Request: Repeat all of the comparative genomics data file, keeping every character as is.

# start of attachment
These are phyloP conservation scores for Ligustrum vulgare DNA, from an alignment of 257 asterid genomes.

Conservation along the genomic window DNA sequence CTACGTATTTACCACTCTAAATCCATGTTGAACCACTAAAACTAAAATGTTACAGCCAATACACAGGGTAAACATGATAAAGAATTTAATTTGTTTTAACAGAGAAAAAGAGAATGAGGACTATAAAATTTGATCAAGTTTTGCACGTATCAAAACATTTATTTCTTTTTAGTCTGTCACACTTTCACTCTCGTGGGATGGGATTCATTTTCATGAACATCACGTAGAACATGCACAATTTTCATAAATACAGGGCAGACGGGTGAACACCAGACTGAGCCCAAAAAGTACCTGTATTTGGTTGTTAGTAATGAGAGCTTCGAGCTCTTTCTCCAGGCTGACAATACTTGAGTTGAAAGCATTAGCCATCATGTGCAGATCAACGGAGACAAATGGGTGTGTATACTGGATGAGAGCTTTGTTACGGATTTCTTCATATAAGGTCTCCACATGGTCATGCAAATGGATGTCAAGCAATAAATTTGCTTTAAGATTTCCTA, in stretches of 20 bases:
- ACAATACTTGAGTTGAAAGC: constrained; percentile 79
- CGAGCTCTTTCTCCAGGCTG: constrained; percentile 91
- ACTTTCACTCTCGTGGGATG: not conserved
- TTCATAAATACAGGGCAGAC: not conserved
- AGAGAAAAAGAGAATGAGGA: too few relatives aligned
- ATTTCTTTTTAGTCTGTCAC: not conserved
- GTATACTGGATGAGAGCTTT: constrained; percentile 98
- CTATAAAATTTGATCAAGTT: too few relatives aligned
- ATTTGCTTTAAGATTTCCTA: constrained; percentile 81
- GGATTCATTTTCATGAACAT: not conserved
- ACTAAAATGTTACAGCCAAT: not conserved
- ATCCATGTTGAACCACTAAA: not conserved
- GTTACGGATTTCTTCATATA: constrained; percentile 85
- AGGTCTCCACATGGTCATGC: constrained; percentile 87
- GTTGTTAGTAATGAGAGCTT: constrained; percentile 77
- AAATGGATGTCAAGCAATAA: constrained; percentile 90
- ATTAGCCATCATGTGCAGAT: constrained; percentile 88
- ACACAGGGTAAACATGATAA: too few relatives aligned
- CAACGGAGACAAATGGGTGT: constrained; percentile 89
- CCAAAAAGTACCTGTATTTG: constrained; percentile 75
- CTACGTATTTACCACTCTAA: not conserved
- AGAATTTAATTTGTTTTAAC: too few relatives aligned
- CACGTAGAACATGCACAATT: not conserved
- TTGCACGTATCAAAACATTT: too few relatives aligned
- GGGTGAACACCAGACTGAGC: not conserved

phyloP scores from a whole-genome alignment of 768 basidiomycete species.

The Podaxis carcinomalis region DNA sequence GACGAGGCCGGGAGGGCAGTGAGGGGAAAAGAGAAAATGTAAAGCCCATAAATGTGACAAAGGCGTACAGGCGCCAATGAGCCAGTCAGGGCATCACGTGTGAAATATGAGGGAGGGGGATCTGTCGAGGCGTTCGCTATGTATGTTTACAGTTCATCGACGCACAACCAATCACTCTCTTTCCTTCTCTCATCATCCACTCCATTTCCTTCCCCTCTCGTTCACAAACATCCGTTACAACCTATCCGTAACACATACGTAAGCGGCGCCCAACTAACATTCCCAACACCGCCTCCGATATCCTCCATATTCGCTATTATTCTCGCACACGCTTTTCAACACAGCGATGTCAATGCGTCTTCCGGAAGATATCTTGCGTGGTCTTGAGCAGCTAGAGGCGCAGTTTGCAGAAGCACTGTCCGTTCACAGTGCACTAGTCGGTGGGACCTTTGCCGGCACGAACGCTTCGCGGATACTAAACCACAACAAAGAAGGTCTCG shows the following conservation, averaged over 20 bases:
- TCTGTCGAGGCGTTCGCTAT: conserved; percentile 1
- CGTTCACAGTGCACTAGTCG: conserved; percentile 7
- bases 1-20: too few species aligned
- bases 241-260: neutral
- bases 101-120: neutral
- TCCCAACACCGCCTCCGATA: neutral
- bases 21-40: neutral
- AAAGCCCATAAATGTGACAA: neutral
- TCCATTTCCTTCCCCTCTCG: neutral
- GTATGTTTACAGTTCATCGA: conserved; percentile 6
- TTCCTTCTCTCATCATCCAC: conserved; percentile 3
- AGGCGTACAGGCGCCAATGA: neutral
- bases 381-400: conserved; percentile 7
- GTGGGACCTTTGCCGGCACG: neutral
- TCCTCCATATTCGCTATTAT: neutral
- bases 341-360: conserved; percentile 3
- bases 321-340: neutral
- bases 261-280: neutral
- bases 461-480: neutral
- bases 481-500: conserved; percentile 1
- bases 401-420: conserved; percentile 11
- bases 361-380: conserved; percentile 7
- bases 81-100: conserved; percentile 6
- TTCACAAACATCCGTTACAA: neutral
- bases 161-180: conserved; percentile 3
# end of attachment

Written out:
These are phyloP conservation scores for Ligustrum vulgare DNA, from an alignment of 257 asterid genomes.

Conservation along the genomic window DNA sequence CTACGTATTTACCACTCTAAATCCATGTTGAACCACTAAAACTAAAATGTTACAGCCAATACACAGGGTAAACATGATAAAGAATTTAATTTGTTTTAACAGAGAAAAAGAGAATGAGGACTATAAAATTTGATCAAGTTTTGCACGTATCAAAACATTTATTTCTTTTTAGTCTGTCACACTTTCACTCTCGTGGGATGGGATTCATTTTCATGAACATCACGTAGAACATGCACAATTTTCATAAATACAGGGCAGACGGGTGAACACCAGACTGAGCCCAAAAAGTACCTGTATTTGGTTGTTAGTAATGAGAGCTTCGAGCTCTTTCTCCAGGCTGACAATACTTGAGTTGAAAGCATTAGCCATCATGTGCAGATCAACGGAGACAAATGGGTGTGTATACTGGATGAGAGCTTTGTTACGGATTTCTTCATATAAGGTCTCCACATGGTCATGCAAATGGATGTCAAGCAATAAATTTGCTTTAAGATTTCCTA, in stretches of 20 bases:
- ACAATACTTGAGTTGAAAGC: constrained; percentile 79
- CGAGCTCTTTCTCCAGGCTG: constrained; percentile 91
- ACTTTCACTCTCGTGGGATG: not conserved
- TTCATAAATACAGGGCAGAC: not conserved
- AGAGAAAAAGAGAATGAGGA: too few relatives aligned
- ATTTCTTTTTAGTCTGTCAC: not conserved
- GTATACTGGATGAGAGCTTT: constrained; percentile 98
- CTATAAAATTTGATCAAGTT: too few relatives aligned
- ATTTGCTTTAAGATTTCCTA: constrained; percentile 81
- GGATTCATTTTCATGAACAT: not conserved
- ACTAAAATGTTACAGCCAAT: not conserved
- ATCCATGTTGAACCACTAAA: not conserved
- GTTACGGATTTCTTCATATA: constrained; percentile 85
- AGGTCTCCACATGGTCATGC: constrained; percentile 87
- GTTGTTAGTAATGAGAGCTT: constrained; percentile 77
- AAATGGATGTCAAGCAATAA: constrained; percentile 90
- ATTAGCCATCATGTGCAGAT: constrained; percentile 88
- ACACAGGGTAAACATGATAA: too few relatives aligned
- CAACGGAGACAAATGGGTGT: constrained; percentile 89
- CCAAAAAGTACCTGTATTTG: constrained; percentile 75
- CTACGTATTTACCACTCTAA: not conserved
- AGAATTTAATTTGTTTTAAC: too few relatives aligned
- CACGTAGAACATGCACAATT: not conserved
- TTGCACGTATCAAAACATTT: too few relatives aligned
- GGGTGAACACCAGACTGAGC: not conserved

phyloP scores from a whole-genome alignment of 768 basidiomycete species.

The Podaxis carcinomalis region DNA sequence GACGAGGCCGGGAGGGCAGTGAGGGGAAAAGAGAAAATGTAAAGCCCATAAATGTGACAAAGGCGTACAGGCGCCAATGAGCCAGTCAGGGCATCACGTGTGAAATATGAGGGAGGGGGATCTGTCGAGGCGTTCGCTATGTATGTTTACAGTTCATCGACGCACAACCAATCACTCTCTTTCCTTCTCTCATCATCCACTCCATTTCCTTCCCCTCTCGTTCACAAACATCCGTTACAACCTATCCGTAACACATACGTAAGCGGCGCCCAACTAACATTCCCAACACCGCCTCCGATATCCTCCATATTCGCTATTATTCTCGCACACGCTTTTCAACACAGCGATGTCAATGCGTCTTCCGGAAGATATCTTGCGTGGTCTTGAGCAGCTAGAGGCGCAGTTTGCAGAAGCACTGTCCGTTCACAGTGCACTAGTCGGTGGGACCTTTGCCGGCACGAACGCTTCGCGGATACTAAACCACAACAAAGAAGGTCTCG shows the following conservation, averaged over 20 bases:
- TCTGTCGAGGCGTTCGCTAT: conserved; percentile 1
- CGTTCACAGTGCACTAGTCG: conserved; percentile 7
- bases 1-20: too few species aligned
- bases 241-260: neutral
- bases 101-120: neutral
- TCCCAACACCGCCTCCGATA: neutral
- bases 21-40: neutral
- AAAGCCCATAAATGTGACAA: neutral
- TCCATTTCCTTCCCCTCTCG: neutral
- GTATGTTTACAGTTCATCGA: conserved; percentile 6
- TTCCTTCTCTCATCATCCAC: conserved; percentile 3
- AGGCGTACAGGCGCCAATGA: neutral
- bases 381-400: conserved; percentile 7
- GTGGGACCTTTGCCGGCACG: neutral
- TCCTCCATATTCGCTATTAT: neutral
- bases 341-360: conserved; percentile 3
- bases 321-340: neutral
- bases 261-280: neutral
- bases 461-480: neutral
- bases 481-500: conserved; percentile 1
- bases 401-420: conserved; percentile 11
- bases 361-380: conserved; percentile 7
- bases 81-100: conserved; percentile 6
- TTCACAAACATCCGTTACAA: neutral
- bases 161-180: conserved; percentile 3